Research counters the long-held belief that having a gun in your home makes you safer. In fact, the risk of death by suicide is 4 to 10 times higher in homes with guns, and people living with handgun owners die by homicide at twice the rate of their neighbors in gun-free homes, according to a report by Harvard Health Publishing.


Cards for Casa Fundraiser

I spoke at the Cards for Casa fundraiser, thanking all for their participation and contributions.

I was delighted to join Casa Romantica in San Clemente for its Cards for Casa fundraiser on Aug. 24. This event raised nearly $50,000 to help pay for the restoration of the Casa Romantica Cultural Center and Gardens. Earlier this year, the hill on which Casa Romantica sits suffered a slide that created both damage to the site and also endangered the railroad tracks below it.

Casa Romantica provides programs for all ages in arts, music, history, horticulture and literature and is a premier Southern California cultural center.

On my way to the event, I took a look at the work done to protect the tracks and was impressed with what I saw.

A sturdy barrier has been built to protect the tracks in San Clemente from any debris that might fall for the hillside beneath Casa Romantica, which is above and not visible in this picture.


September is Suicide Prevention Month

According to the National Alliance of Mental Illness (NAMI), suicidal thoughts can affect anyone regardless of age, gender or background. In fact, NAMI says, suicide is often the result of an untreated mental health condition. Suicidal thoughts, although common, should not be considered normal and often indicate more serious issues.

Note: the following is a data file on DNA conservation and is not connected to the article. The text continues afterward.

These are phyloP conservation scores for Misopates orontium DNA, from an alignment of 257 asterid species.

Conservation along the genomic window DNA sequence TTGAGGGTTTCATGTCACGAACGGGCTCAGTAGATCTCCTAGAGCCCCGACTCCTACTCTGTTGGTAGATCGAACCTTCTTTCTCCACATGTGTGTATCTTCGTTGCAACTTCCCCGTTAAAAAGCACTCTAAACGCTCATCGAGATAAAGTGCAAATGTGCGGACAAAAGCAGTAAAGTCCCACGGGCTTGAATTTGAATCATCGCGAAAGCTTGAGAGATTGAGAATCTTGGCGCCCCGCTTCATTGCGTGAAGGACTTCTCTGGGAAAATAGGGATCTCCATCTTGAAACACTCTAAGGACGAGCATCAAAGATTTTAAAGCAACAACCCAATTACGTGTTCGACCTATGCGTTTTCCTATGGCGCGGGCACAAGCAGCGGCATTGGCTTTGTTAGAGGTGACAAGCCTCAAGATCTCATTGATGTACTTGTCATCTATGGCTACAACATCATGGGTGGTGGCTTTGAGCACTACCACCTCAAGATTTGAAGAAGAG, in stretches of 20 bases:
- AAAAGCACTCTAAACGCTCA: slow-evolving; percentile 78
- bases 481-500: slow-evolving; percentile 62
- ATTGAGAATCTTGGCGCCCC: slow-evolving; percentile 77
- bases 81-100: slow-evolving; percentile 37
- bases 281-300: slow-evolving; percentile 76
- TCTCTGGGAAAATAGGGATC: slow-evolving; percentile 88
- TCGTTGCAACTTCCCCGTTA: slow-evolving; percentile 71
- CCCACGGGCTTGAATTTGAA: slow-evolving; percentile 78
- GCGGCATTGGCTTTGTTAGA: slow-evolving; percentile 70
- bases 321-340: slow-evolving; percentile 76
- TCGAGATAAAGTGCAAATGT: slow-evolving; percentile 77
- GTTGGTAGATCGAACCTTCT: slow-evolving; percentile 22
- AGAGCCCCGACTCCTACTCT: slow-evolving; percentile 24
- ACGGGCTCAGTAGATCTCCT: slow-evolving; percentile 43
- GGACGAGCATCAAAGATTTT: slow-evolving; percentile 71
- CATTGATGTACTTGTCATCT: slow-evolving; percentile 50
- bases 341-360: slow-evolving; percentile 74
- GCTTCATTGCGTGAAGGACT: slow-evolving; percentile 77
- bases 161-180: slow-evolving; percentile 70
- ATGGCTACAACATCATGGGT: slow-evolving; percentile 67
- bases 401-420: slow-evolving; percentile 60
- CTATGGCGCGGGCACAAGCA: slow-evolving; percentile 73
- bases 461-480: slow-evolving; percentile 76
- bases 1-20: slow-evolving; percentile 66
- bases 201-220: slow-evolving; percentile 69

September is Suicide Prevention Month, a time to bring greater awareness to this issue, which is often not discussed and considered highly stigmatizing. Anyone in need of support or counseling should call or text 988, the suicide and crisis lifeline.

The mental health crisis hitting Americans shows no sign of abating, with provisional numbers for 2022 showing suicides rose by another 2.6 percent last year, according to U.S. News & World Report.

Overall, 49,449 Americans lost their lives to suicide last year, up from 48,183 deaths in 2021, according to the U.S. Centers for Disease Control and Prevention. It remains a leading cause of death in the United States.

You can access suicide prevention resources through CDC here. Or visit the San Diego Suicide Prevention Council here.


Swearing in New Staff, Appreciating Interns

I swore in Nadia Mahallati (above), who joined my staff on Aug. 28. I also said goodbye to summer intern Caroline Zdanowski (below).

I am always working to build my staff and make my team stronger, so I can be more effective serving you. I also appreciate the opportunity to hire interns onto my staff who can help us while gaining valuable experience.